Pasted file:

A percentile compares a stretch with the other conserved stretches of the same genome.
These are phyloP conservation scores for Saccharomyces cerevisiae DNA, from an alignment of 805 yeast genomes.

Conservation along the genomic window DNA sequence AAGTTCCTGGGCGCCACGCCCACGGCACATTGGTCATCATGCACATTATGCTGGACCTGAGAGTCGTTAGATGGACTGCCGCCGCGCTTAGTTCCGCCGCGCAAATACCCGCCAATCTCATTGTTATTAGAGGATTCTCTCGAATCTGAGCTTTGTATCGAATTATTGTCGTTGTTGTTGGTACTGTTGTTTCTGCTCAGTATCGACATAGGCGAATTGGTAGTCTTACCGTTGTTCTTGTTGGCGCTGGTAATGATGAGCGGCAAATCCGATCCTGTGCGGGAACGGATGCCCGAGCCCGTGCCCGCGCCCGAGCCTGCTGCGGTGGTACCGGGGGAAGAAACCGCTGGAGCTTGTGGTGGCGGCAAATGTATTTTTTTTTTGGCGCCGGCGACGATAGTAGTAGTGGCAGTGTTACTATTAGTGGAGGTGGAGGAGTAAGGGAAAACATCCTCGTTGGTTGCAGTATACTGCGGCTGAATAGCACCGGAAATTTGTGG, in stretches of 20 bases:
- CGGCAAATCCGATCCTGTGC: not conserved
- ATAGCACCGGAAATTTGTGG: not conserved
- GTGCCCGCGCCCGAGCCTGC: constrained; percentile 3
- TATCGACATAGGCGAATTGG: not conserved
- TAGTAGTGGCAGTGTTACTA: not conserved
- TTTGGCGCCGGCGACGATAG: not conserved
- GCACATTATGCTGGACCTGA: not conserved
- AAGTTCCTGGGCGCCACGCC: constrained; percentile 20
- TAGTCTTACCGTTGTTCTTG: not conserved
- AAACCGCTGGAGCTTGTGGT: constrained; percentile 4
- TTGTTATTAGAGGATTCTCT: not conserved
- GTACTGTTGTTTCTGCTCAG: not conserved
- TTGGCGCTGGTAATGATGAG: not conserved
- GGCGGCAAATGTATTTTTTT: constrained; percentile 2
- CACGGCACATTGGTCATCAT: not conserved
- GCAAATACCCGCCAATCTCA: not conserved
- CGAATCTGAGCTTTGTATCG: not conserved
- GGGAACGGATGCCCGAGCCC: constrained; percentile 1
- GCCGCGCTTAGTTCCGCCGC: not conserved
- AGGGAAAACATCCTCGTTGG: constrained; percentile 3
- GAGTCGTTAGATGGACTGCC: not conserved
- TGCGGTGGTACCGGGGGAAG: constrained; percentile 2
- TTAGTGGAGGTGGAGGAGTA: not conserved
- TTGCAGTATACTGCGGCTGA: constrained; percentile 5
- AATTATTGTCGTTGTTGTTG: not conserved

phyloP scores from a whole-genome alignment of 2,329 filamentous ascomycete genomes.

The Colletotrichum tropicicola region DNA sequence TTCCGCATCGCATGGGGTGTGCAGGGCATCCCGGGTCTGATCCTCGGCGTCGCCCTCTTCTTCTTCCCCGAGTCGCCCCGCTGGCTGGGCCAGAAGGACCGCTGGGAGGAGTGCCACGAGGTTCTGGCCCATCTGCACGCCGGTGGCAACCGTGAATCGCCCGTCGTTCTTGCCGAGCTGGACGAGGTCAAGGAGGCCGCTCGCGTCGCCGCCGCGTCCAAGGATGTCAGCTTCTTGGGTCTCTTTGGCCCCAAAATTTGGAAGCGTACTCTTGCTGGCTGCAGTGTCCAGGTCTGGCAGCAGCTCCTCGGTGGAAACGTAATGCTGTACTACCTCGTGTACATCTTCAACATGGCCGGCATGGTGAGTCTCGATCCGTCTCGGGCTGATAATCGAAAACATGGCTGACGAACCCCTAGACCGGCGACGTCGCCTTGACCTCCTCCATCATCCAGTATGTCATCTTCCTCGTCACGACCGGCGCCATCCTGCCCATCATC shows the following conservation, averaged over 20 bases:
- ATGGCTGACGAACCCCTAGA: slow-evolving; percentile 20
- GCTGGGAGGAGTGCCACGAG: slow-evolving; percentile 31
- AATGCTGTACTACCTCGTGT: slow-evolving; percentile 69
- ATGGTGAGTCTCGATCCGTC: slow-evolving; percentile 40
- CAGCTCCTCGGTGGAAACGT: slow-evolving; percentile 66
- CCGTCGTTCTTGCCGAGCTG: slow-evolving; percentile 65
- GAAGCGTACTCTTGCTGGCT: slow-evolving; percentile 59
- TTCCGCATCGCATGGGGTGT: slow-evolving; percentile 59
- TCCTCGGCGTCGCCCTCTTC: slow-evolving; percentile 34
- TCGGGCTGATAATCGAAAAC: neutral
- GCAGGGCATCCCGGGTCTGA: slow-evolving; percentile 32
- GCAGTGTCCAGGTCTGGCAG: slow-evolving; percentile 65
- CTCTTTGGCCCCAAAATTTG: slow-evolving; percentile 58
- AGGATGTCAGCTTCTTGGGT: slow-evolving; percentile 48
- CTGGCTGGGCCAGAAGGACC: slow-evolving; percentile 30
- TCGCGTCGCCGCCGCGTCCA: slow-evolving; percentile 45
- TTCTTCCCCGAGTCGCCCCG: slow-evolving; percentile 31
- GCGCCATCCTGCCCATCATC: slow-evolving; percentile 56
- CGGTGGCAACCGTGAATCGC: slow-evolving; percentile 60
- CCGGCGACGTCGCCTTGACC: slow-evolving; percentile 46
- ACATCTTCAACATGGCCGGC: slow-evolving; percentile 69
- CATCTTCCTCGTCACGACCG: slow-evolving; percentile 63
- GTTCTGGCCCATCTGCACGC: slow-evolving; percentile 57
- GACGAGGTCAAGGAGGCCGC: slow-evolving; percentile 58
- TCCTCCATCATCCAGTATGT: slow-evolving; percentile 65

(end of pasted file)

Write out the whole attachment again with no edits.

A percentile compares a stretch with the other conserved stretches of the same genome.
These are phyloP conservation scores for Saccharomyces cerevisiae DNA, from an alignment of 805 yeast genomes.

Conservation along the genomic window DNA sequence AAGTTCCTGGGCGCCACGCCCACGGCACATTGGTCATCATGCACATTATGCTGGACCTGAGAGTCGTTAGATGGACTGCCGCCGCGCTTAGTTCCGCCGCGCAAATACCCGCCAATCTCATTGTTATTAGAGGATTCTCTCGAATCTGAGCTTTGTATCGAATTATTGTCGTTGTTGTTGGTACTGTTGTTTCTGCTCAGTATCGACATAGGCGAATTGGTAGTCTTACCGTTGTTCTTGTTGGCGCTGGTAATGATGAGCGGCAAATCCGATCCTGTGCGGGAACGGATGCCCGAGCCCGTGCCCGCGCCCGAGCCTGCTGCGGTGGTACCGGGGGAAGAAACCGCTGGAGCTTGTGGTGGCGGCAAATGTATTTTTTTTTTGGCGCCGGCGACGATAGTAGTAGTGGCAGTGTTACTATTAGTGGAGGTGGAGGAGTAAGGGAAAACATCCTCGTTGGTTGCAGTATACTGCGGCTGAATAGCACCGGAAATTTGTGG, in stretches of 20 bases:
- CGGCAAATCCGATCCTGTGC: not conserved
- ATAGCACCGGAAATTTGTGG: not conserved
- GTGCCCGCGCCCGAGCCTGC: constrained; percentile 3
- TATCGACATAGGCGAATTGG: not conserved
- TAGTAGTGGCAGTGTTACTA: not conserved
- TTTGGCGCCGGCGACGATAG: not conserved
- GCACATTATGCTGGACCTGA: not conserved
- AAGTTCCTGGGCGCCACGCC: constrained; percentile 20
- TAGTCTTACCGTTGTTCTTG: not conserved
- AAACCGCTGGAGCTTGTGGT: constrained; percentile 4
- TTGTTATTAGAGGATTCTCT: not conserved
- GTACTGTTGTTTCTGCTCAG: not conserved
- TTGGCGCTGGTAATGATGAG: not conserved
- GGCGGCAAATGTATTTTTTT: constrained; percentile 2
- CACGGCACATTGGTCATCAT: not conserved
- GCAAATACCCGCCAATCTCA: not conserved
- CGAATCTGAGCTTTGTATCG: not conserved
- GGGAACGGATGCCCGAGCCC: constrained; percentile 1
- GCCGCGCTTAGTTCCGCCGC: not conserved
- AGGGAAAACATCCTCGTTGG: constrained; percentile 3
- GAGTCGTTAGATGGACTGCC: not conserved
- TGCGGTGGTACCGGGGGAAG: constrained; percentile 2
- TTAGTGGAGGTGGAGGAGTA: not conserved
- TTGCAGTATACTGCGGCTGA: constrained; percentile 5
- AATTATTGTCGTTGTTGTTG: not conserved

phyloP scores from a whole-genome alignment of 2,329 filamentous ascomycete genomes.

The Colletotrichum tropicicola region DNA sequence TTCCGCATCGCATGGGGTGTGCAGGGCATCCCGGGTCTGATCCTCGGCGTCGCCCTCTTCTTCTTCCCCGAGTCGCCCCGCTGGCTGGGCCAGAAGGACCGCTGGGAGGAGTGCCACGAGGTTCTGGCCCATCTGCACGCCGGTGGCAACCGTGAATCGCCCGTCGTTCTTGCCGAGCTGGACGAGGTCAAGGAGGCCGCTCGCGTCGCCGCCGCGTCCAAGGATGTCAGCTTCTTGGGTCTCTTTGGCCCCAAAATTTGGAAGCGTACTCTTGCTGGCTGCAGTGTCCAGGTCTGGCAGCAGCTCCTCGGTGGAAACGTAATGCTGTACTACCTCGTGTACATCTTCAACATGGCCGGCATGGTGAGTCTCGATCCGTCTCGGGCTGATAATCGAAAACATGGCTGACGAACCCCTAGACCGGCGACGTCGCCTTGACCTCCTCCATCATCCAGTATGTCATCTTCCTCGTCACGACCGGCGCCATCCTGCCCATCATC shows the following conservation, averaged over 20 bases:
- ATGGCTGACGAACCCCTAGA: slow-evolving; percentile 20
- GCTGGGAGGAGTGCCACGAG: slow-evolving; percentile 31
- AATGCTGTACTACCTCGTGT: slow-evolving; percentile 69
- ATGGTGAGTCTCGATCCGTC: slow-evolving; percentile 40
- CAGCTCCTCGGTGGAAACGT: slow-evolving; percentile 66
- CCGTCGTTCTTGCCGAGCTG: slow-evolving; percentile 65
- GAAGCGTACTCTTGCTGGCT: slow-evolving; percentile 59
- TTCCGCATCGCATGGGGTGT: slow-evolving; percentile 59
- TCCTCGGCGTCGCCCTCTTC: slow-evolving; percentile 34
- TCGGGCTGATAATCGAAAAC: neutral
- GCAGGGCATCCCGGGTCTGA: slow-evolving; percentile 32
- GCAGTGTCCAGGTCTGGCAG: slow-evolving; percentile 65
- CTCTTTGGCCCCAAAATTTG: slow-evolving; percentile 58
- AGGATGTCAGCTTCTTGGGT: slow-evolving; percentile 48
- CTGGCTGGGCCAGAAGGACC: slow-evolving; percentile 30
- TCGCGTCGCCGCCGCGTCCA: slow-evolving; percentile 45
- TTCTTCCCCGAGTCGCCCCG: slow-evolving; percentile 31
- GCGCCATCCTGCCCATCATC: slow-evolving; percentile 56
- CGGTGGCAACCGTGAATCGC: slow-evolving; percentile 60
- CCGGCGACGTCGCCTTGACC: slow-evolving; percentile 46
- ACATCTTCAACATGGCCGGC: slow-evolving; percentile 69
- CATCTTCCTCGTCACGACCG: slow-evolving; percentile 63
- GTTCTGGCCCATCTGCACGC: slow-evolving; percentile 57
- GACGAGGTCAAGGAGGCCGC: slow-evolving; percentile 58
- TCCTCCATCATCCAGTATGT: slow-evolving; percentile 65